"I loved the documentary, Screenagers. It combines smart insights and practical tips for raising happy, healthy, technologically-empowered teens."
“Hidden Pictures is a provocative film…I found myself immediately pulled in and deeply moved...”
- Glenn Close, Actress
Delaney Ruston is a filmmaker, Stanford trained physician and international speaker who makes documentaries to foster social change. She is the creator of the award-winning film, Screenagers, about raising successful youth in the digital age. Over 2 million people have come out to public screenings in over 50 countries thus far.
As a known expert on this topic, Delaney is invited to speak at Google, The Aspen Institute, conferences, schools, and others, and her views are often in the press, such as Good Morning America, NPR, New York Times and many others. Examples of other films include Unlisted: A Story of Schizophrenia, about her father and Hidden Pictures about global mental health.
Ruston has partnered with groups such as the World Health Organization in creating advocacy campaigns and has won several awards for her efforts. A Fulbright Scholar and former researcher in Bioethics and Communication, Dr. Ruston has been faculty at the University of Washington School of Medicine in Seattle and at Stony Brook School of Medicine in New York. Along with filmmaking Delaney currently provides medical care to the underserved and homeless, which she has done for over a decade.
“Ruston advances a movement to improve access to treatment and services, to protect patients’ dignity and human rights...”
‐ Paul Farmer, MD, Chair of the Department of Global Health at Harvard Medical School
“It's because of people like Delaney Ruston that hope is kept alive.”
‐ Jesse Close, Co-founder of
Bring Change 2 Mind
"Unlisted makes an incredibly important contribution to our understanding of mental illness in this country..."
- David Satcher, former US Surgeon General
Delaney Ruston chose her two career paths of primary care physician and documentary filmmaker for one reason: to help create positive change in people’s lives. Growing up in Berkeley with a single mom and a father with schizophrenia, she experienced adversity firsthand. Her family experiences, along with her experiences receiving medical care in free clinics, inspired her to pursue medicine.
Intrigued by personal documentaries from a young age, Delaney began studying filmmaking and made her first short film during her internal medicine residency at UC San Francisco. She went on to found MyDoc Productions and has made several award-winning short and feature-length documentaries. Her films focus on solutions to often-ignored health issues, particularly mental health.
Her current feature documentary, SCREENAGERS: Growing up in the digital age. The film looks at solutions to how to raise successful youth in the face our new screen society. Over 2 million people have come out to public screenings in over 50 countries thus far. Delaney is a known expert on this topic and frequently in the press, such as Good Morning America, NPR, New York Times, The Wall Street Journal, and many others.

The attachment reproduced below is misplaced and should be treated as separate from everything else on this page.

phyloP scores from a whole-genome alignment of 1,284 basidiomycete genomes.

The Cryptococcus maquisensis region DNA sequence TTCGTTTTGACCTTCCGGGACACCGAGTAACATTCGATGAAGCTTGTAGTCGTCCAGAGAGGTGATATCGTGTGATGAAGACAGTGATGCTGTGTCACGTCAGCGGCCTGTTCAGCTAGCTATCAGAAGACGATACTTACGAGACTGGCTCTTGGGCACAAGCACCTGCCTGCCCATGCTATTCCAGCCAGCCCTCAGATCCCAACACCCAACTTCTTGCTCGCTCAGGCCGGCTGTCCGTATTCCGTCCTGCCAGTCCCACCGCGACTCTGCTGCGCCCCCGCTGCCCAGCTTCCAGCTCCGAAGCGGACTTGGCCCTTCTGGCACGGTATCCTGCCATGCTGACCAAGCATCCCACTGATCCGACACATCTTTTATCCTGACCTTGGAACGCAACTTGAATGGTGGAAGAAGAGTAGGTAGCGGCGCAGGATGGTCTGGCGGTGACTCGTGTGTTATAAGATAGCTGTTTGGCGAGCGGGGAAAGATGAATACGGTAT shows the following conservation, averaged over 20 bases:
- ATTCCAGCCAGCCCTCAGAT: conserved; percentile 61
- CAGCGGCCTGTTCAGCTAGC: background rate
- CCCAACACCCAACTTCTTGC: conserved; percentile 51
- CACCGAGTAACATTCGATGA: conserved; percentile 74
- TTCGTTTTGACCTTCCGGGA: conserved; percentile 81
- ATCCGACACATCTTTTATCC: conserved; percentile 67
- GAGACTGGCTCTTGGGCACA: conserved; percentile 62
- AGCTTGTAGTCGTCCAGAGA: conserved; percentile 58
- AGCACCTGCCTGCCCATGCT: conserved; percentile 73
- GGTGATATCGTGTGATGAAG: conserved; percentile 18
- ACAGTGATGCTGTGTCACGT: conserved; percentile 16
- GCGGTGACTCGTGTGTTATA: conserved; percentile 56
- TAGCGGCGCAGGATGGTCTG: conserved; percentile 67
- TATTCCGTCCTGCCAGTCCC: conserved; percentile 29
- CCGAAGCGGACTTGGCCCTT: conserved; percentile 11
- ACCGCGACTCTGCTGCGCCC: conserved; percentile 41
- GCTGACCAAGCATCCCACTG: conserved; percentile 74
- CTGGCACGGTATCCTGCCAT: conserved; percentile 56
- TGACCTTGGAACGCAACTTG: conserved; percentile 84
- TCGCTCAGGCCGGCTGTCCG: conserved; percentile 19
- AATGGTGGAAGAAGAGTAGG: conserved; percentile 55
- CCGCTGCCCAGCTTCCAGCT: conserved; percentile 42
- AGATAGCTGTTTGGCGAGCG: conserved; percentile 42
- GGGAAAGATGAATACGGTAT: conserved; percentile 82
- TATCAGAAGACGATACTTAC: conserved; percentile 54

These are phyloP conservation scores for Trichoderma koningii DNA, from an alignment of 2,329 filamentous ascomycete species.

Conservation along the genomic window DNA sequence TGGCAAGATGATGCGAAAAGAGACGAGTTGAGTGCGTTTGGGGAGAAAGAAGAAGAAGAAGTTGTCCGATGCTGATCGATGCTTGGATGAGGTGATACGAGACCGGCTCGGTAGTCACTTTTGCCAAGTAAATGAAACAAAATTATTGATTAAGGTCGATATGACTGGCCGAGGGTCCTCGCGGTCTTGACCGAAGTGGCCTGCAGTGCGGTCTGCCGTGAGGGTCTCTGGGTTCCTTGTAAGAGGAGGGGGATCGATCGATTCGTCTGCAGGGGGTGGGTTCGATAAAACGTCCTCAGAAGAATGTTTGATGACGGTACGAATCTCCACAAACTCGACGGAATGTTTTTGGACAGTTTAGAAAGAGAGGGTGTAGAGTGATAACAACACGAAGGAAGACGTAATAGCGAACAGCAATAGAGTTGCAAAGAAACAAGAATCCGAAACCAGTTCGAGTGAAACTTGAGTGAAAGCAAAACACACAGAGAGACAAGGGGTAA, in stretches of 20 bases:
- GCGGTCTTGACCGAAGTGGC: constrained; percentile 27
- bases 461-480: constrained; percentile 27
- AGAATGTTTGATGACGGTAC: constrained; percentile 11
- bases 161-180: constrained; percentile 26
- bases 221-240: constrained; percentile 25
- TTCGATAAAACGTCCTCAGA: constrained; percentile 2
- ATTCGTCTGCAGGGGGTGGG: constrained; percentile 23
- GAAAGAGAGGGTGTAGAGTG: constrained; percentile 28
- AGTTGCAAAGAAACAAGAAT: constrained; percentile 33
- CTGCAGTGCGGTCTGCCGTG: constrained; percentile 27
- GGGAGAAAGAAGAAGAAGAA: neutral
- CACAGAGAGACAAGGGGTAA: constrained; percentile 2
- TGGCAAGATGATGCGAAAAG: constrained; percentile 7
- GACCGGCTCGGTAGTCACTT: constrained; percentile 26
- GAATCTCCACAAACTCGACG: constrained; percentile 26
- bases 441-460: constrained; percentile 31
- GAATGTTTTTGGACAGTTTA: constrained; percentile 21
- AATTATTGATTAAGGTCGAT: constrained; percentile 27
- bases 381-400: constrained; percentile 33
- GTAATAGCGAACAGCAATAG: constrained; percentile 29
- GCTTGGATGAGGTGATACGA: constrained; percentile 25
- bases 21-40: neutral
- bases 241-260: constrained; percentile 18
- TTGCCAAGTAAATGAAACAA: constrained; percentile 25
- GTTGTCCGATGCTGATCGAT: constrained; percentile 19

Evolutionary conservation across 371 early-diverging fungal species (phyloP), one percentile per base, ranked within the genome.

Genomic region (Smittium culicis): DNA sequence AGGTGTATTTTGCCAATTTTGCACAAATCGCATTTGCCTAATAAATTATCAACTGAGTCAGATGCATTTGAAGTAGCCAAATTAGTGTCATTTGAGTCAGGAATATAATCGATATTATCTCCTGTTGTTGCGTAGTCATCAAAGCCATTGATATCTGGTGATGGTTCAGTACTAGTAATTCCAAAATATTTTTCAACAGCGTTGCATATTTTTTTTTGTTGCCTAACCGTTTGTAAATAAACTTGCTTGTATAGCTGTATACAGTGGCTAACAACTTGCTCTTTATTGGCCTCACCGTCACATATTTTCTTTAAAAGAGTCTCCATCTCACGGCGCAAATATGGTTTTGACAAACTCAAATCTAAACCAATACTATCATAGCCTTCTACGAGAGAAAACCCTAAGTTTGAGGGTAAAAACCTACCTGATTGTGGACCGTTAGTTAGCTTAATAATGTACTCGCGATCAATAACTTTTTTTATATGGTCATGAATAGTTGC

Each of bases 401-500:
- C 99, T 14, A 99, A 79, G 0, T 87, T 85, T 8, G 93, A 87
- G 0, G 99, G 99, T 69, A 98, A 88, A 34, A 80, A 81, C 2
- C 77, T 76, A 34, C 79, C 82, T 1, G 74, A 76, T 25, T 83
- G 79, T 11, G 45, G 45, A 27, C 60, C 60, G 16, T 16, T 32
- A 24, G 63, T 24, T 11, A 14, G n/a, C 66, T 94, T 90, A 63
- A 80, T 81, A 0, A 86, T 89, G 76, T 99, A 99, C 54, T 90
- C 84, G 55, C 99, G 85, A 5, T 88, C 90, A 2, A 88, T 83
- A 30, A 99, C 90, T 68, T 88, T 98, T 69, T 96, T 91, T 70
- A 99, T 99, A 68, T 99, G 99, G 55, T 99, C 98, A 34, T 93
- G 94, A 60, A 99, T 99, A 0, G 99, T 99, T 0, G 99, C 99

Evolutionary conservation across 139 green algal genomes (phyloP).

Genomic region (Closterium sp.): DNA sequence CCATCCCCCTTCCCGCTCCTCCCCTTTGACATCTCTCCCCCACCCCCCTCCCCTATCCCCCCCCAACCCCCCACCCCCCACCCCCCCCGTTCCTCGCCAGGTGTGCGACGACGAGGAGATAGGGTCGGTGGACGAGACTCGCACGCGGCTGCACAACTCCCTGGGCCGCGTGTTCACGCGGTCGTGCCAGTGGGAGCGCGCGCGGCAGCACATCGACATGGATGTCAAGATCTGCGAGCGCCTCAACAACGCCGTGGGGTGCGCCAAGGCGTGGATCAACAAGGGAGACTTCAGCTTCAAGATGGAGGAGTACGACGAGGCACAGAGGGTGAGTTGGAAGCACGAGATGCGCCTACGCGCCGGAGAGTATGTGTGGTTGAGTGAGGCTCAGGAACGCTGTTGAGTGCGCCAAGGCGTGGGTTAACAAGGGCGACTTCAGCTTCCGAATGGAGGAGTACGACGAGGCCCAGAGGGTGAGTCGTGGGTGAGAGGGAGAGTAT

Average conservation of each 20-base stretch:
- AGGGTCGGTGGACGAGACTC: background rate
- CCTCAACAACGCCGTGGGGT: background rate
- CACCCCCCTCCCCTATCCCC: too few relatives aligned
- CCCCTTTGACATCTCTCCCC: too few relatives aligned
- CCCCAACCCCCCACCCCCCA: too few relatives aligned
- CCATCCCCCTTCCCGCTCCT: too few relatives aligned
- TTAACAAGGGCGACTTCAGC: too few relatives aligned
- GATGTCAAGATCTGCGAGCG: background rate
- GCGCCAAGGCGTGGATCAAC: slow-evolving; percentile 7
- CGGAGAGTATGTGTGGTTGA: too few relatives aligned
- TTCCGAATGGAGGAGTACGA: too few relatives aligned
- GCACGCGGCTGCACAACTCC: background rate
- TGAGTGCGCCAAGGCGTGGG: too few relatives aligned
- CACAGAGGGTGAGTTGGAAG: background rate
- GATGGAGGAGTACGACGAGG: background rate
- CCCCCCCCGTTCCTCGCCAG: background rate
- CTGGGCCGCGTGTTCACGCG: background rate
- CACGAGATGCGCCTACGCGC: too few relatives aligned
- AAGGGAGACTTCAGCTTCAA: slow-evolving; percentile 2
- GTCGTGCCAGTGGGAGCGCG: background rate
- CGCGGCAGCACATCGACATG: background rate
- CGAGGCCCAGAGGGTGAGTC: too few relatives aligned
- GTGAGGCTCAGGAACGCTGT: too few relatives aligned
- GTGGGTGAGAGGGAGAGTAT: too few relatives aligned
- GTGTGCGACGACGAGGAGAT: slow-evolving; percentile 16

Delaney is an internationally recognized speaker on the effect of screen time on youth development and health issues. She has been invited to speak at The World Health Organization, Harvard, Google, TEDx, Facebook, The Aspen Institute, The United Nations and numerous other teaching institutions, businesses, and international organizations.
Examples of other award-winning documentaries include UNLISTED: A STORY OF SCHIZOPHRENIA about her father and HIDDEN PICTURES about global mental health, both of which have been screened widely, aired on PBS, and were at the forefront of advocacy campaigns, including with the World Health Organization.
A nationally recognized mental health advocate, Dr. Ruston has received wide recognition from national mental health organizations including Harvard’s McLean National Council. She has also been awarded the Fountain House Associates Advocacy Award and Navos Expanding Horizon’s Award.
Delaney trained at Stanford Medical School, followed by an internal medicine residency at UC San Francisco and a fellowship in Bioethics and Communication. For over twenty years she has practiced medicine along with teaching medical students. She has been on the faculty of The University of Washington School of Medicine in Seattle and Stony Brook Medicine in New York State.
Delaney is Fulbright Scholar and has conducted health-related research for many years. Her research has been published in leading scientific journals, such as The New England Journal of Medicine and the Journal of the American Medical Association (JAMA).
As of Fall 2017, she lives with her family in Seattle, Washington where she continues to create films and social movements, as well as provide primary care to the underserved and homeless – which has been the focus of her medical work for many years.